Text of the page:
Retail shopping has evolved over time to give rise to eCommerce and online shopping. However, the traditional in-store shopping experience will never go out of fashion. So, how can retail brands juggle between online and offline channels and make the most of both? Kayla Bolien, Senior Manager at InReality, talks about how retail brands can drive in-store conversions and analyze data to optimize their online presence. Read on!
How does InReality’s software and solutions empower retail stores to drive in-store consumer conversions?
Historically, brick-and-mortar has been a blind spot as far as shopper conversion. There has not been a good view of what’s happening before the purchase, leaving you to guess at what’s working and what’s not to drive that sale—that’s where the ROI is. By measuring the brick-and-mortar store conversions, you can essentially create and drive an in-store sales funnel that tracks shopper conversion on points of influence (e.g. merchandise, displays, store layout, etc.).
Everything from passing by, to where they go, what they look at, whether they stop, and whether they engage can all be anonymously analyzed. With this data, you can not only maximize ROI on your campaigns by delivering real-time, personalized responses to shoppers based on their demographics, behaviors, interests and location in-store but also by understanding what to adjust to optimize the experience using the shopper engagement profiles we create along with specific recommendations on in-store actions.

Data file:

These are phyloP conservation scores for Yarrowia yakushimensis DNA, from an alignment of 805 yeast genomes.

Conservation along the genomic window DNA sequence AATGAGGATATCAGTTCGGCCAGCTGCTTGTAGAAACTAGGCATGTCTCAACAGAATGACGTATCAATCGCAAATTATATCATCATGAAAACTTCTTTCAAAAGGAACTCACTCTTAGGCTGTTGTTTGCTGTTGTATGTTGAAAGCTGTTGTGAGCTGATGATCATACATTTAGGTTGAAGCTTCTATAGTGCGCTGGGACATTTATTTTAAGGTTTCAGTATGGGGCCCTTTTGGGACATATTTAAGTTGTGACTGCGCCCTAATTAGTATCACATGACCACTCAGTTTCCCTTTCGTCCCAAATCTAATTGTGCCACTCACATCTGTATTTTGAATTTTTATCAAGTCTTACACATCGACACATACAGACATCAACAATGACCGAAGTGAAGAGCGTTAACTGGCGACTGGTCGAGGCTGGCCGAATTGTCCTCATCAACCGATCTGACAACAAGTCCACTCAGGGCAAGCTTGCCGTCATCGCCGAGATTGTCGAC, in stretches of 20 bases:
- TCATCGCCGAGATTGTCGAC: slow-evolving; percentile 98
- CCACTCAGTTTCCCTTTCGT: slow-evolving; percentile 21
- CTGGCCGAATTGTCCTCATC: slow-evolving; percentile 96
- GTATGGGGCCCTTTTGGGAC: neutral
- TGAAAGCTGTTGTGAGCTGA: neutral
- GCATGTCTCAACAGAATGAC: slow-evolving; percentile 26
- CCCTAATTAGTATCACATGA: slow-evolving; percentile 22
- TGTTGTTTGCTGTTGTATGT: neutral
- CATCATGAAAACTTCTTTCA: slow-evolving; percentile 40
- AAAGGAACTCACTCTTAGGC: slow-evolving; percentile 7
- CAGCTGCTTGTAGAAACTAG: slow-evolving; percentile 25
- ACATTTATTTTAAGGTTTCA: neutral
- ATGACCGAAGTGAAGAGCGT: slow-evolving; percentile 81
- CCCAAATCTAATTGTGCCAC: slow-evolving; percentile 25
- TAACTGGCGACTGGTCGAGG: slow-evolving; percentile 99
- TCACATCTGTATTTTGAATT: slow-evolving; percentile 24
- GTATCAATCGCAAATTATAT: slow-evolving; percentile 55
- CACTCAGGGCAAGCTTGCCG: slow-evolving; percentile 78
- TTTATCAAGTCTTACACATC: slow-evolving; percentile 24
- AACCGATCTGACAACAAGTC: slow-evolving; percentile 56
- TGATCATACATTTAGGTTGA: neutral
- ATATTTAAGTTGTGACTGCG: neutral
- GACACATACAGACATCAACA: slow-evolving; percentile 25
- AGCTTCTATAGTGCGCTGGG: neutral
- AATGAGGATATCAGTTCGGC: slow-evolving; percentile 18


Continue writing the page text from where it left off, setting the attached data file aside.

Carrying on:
How can eCommerce startups analyze data to derive meaningful insights? What are the questions every online store must ask and answer before starting up?
eCommerce startups need to have a clear understanding of their target market and what they seek, and they must also keep up with online trends in order to stay ahead of the game. It’s imperative to test shopping experience at all times. More and more consumers are starting to purchase directly from their mobile device. If the shopping experience isn’t seamless, then your online store not going to meet today’s consumer’s expectations. The most important questions to ask and answer are:
- Who are your visitors? Are they coming from mobile or desktop? Do you understand their demographics?
- Where did they come from? Facebook? Twitter? Paid Search? A link from another site? Google search?
- What did they do? How long did they stay on your site? Did they leave and come back? Did they abandon the cart? How many pages did they visit? How many products did they look at?
How can new online store owners use data to enhance customer engagement and improve user experiences?
New online store owners can use data to know: who their shoppers are, what they’re looking at, for how long, which products they consider, which they abandon, and more. They also get instant readings on how their campaigns/promotions are performing—whether it’s an email, banner ad or website page and they can A/B test to keep improving their message.
Could you share 5 surefire ways for online stores to drive traffic to their website?
- SEO: It’s very important to identify your SEO strategy. Your website must be easy for users, search engines, and bots to understand and access. There is a huge emphasis on quality, custom content, and inbound links. Online stores must also prove to search engines that they’re a participating, relevant and respected player amongst the competition.